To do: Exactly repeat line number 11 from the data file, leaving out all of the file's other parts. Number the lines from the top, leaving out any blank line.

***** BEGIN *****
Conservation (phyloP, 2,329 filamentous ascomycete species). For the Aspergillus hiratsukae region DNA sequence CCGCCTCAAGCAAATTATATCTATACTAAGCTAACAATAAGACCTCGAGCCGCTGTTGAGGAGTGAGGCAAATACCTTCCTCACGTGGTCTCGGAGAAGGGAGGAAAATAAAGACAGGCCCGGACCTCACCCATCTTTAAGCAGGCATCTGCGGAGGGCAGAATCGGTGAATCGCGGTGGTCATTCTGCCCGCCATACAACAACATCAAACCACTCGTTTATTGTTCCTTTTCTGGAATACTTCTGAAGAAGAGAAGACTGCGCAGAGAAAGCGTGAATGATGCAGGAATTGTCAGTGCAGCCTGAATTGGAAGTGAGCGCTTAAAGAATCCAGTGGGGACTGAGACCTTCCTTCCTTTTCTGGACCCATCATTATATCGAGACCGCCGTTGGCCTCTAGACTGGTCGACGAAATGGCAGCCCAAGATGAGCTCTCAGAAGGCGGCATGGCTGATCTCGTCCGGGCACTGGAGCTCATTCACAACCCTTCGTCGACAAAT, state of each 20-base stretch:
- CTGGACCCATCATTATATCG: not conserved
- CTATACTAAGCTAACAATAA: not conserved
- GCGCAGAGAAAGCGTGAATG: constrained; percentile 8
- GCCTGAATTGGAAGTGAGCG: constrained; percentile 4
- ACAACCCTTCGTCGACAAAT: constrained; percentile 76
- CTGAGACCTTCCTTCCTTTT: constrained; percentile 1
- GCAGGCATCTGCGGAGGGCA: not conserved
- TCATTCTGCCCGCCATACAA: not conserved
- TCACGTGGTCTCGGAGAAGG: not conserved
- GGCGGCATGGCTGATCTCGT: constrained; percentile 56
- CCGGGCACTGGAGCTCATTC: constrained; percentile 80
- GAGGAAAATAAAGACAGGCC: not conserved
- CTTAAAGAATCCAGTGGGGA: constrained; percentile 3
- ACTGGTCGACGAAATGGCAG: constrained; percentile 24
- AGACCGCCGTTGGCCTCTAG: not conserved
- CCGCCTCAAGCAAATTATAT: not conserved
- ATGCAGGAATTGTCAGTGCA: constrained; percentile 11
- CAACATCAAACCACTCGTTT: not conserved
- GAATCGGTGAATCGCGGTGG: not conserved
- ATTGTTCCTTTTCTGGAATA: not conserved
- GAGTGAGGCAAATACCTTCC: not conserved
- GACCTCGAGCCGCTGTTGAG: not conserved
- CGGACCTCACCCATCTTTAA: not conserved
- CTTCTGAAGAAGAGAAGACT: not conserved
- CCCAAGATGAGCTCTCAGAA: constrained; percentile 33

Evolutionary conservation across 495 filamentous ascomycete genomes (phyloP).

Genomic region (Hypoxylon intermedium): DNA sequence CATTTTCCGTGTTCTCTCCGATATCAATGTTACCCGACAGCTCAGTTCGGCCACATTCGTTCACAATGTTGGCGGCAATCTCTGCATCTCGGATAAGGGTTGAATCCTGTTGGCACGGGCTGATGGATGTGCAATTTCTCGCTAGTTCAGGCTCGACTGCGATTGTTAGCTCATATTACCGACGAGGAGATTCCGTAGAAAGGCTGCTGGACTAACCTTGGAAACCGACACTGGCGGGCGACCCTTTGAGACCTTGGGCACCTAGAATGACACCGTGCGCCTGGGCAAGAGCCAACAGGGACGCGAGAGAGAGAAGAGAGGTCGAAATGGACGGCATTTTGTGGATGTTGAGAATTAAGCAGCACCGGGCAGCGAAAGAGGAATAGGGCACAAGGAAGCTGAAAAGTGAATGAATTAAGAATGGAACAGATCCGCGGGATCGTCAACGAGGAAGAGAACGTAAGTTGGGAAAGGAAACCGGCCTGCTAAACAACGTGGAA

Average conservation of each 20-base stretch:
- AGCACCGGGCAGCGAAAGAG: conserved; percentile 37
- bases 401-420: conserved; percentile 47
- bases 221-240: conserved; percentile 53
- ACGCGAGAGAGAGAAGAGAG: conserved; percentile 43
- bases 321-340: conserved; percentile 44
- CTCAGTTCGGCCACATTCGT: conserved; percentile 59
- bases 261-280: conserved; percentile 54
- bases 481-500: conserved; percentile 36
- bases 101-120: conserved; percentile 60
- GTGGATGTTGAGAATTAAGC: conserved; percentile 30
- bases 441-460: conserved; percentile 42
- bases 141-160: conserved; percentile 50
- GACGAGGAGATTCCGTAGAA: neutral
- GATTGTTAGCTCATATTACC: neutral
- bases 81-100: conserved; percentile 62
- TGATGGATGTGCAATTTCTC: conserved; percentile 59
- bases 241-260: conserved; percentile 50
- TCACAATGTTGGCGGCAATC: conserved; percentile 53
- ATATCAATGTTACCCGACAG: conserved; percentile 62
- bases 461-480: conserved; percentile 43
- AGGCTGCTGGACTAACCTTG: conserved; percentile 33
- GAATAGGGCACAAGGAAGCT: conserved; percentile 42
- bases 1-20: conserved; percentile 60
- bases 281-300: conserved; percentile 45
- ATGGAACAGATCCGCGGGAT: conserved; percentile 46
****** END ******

- GGCGGCATGGCTGATCTCGT: constrained; percentile 56